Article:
Saturday, April 28, 2018

Book Blitz: Evading the Dark

Evading The Dark
E.M. Rinaldi
(The Cross Chronicles #1)
Published by: CHBB Publishing
Publication date: April 24th 2018
Genres: Fantasy, Young Adult

Find it on Amazon!
High school sucks. It doesn’t matter who you ask; jock, cheerleader, computer nerd, or band geek, they will all say the same thing: It’s a nightmare. But Casey is still wondering how she got the short end of the stick. Just a Sophomore at the prestigious Luthos Academy for Magical Beings, Casey already knows more about heartache and fear than any almost-sixteen-year-old should. Orphaned and left to be raised by the Academy, she spends her days training to become a Guardian, but that dream is looking dimmer with every day that passes.Unlike the wand-waving heroines in all her favorite books, Witches in her world don’t cast spells, they are born wielding the power of nature: water, fire, earth, or air; powers Casey never developed. She’ll be lucky if they even allow her to take her final exams.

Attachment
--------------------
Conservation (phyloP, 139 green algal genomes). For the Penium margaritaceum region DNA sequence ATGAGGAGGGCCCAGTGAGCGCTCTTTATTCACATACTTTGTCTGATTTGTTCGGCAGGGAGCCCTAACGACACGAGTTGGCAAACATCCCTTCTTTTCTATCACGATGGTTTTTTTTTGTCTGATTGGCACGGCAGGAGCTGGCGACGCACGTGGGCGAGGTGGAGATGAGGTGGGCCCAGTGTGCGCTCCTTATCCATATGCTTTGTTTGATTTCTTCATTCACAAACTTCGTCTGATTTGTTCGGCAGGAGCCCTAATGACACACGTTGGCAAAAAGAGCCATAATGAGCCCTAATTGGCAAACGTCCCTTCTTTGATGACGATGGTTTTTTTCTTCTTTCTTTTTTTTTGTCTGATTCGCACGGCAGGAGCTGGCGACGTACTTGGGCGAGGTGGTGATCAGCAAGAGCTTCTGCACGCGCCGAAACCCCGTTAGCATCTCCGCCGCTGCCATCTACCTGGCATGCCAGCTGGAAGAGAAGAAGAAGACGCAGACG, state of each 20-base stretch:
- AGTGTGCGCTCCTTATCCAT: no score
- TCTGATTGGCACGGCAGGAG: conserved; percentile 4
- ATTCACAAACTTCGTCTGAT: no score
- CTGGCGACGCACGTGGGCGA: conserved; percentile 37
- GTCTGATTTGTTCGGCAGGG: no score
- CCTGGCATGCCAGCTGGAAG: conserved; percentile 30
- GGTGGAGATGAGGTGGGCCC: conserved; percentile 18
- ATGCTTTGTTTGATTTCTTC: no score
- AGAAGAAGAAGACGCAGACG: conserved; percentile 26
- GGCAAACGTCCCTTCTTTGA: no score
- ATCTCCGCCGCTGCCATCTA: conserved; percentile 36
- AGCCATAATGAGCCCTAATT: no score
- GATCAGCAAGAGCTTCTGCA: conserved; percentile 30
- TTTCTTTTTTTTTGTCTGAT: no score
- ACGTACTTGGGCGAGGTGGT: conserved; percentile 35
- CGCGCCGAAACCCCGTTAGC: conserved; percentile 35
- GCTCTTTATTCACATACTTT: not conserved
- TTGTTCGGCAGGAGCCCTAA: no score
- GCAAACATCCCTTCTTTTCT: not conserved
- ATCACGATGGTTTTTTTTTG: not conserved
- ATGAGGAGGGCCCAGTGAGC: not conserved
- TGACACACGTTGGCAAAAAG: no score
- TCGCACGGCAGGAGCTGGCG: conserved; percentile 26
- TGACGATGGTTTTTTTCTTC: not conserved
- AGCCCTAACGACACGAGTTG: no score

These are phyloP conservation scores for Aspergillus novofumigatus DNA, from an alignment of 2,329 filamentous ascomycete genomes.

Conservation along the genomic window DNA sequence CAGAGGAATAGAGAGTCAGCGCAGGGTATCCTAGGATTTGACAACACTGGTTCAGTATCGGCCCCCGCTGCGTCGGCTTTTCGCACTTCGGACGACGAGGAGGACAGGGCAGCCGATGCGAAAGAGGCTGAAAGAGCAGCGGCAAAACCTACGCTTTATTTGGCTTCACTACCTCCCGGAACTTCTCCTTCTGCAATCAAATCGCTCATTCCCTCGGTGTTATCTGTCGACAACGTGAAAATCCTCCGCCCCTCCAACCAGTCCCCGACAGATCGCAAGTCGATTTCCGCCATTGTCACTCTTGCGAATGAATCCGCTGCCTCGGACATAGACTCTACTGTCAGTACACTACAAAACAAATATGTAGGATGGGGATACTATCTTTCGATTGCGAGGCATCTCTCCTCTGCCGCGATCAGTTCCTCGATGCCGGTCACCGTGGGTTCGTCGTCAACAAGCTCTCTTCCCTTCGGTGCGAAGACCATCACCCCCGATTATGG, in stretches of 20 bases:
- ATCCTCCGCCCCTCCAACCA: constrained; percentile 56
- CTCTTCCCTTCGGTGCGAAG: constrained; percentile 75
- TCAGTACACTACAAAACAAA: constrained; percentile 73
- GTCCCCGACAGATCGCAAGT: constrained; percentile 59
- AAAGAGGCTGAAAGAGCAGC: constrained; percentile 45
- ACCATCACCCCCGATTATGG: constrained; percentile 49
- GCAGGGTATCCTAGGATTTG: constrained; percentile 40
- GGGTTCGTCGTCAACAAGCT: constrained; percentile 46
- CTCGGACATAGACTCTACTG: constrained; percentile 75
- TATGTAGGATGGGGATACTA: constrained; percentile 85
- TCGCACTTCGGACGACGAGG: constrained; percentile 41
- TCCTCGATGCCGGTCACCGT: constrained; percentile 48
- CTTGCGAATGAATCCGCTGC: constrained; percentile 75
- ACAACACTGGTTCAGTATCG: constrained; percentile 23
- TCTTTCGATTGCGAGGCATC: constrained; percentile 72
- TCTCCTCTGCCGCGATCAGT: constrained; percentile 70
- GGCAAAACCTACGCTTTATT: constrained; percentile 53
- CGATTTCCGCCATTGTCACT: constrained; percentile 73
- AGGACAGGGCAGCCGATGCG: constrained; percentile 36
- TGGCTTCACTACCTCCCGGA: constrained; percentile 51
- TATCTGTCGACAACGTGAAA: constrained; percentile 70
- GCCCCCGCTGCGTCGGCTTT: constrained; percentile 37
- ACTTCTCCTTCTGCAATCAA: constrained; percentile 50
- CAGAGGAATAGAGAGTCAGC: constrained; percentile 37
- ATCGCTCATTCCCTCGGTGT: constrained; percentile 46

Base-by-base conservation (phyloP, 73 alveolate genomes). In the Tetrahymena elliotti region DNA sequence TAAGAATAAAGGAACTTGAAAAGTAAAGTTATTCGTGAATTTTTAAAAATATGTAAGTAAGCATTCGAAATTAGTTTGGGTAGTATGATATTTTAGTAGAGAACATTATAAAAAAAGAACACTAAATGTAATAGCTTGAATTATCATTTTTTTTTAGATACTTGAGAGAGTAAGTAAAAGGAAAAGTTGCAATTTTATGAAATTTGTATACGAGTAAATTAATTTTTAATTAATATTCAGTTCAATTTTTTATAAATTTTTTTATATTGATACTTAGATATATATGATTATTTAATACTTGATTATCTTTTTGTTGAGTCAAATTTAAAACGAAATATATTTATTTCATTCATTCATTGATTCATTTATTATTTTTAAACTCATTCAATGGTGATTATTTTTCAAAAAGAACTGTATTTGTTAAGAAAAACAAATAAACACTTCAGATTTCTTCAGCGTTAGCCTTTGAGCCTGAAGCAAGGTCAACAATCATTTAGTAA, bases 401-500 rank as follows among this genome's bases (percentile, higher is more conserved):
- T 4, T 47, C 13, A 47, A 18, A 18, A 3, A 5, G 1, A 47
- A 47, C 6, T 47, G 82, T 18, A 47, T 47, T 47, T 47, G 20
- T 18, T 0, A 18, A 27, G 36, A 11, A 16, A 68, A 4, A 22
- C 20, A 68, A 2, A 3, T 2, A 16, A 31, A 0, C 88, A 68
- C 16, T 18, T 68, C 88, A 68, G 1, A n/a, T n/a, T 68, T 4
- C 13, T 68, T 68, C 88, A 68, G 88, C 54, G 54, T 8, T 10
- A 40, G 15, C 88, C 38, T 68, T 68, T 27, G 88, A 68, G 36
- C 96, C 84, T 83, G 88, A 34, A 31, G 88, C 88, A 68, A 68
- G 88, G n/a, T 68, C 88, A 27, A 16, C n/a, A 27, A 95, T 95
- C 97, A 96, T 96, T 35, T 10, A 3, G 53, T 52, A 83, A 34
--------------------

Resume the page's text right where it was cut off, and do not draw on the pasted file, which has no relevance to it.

She is top of her training class, but that doesn’t keep her from being looked down upon by every other being at her school. All Casey wants is to be given a chance, instead she finds the only life she’s ever known targeted by an unfathomable evil. Thrust into the center of an age-old prophecy, a war is coming with Casey at the reins.
Will relying on her hard earned training be enough for her to make it out alive?
Are you a book reviewer?
Request a review copy here!
10 years earlier …
I should have known that something bad was going to happen, but at only six years old, I didn’t know how to put my feelings into words. At least, not those feelings. How was I supposed to tell mommy that something dark was following us; that I could feel its eyes on me while its hungry breath fogged up the window? I knew she wouldn’t understand, outside it was anything but dark. The sun was shining clear and bright and laughter trickled in from the barbeque next door. Why would she believe me, a kid, when what I felt was not reflected around us?
I should have told her anyway. I should have screamed it until she listened, because, as it turned out, she knew the darkness was there too.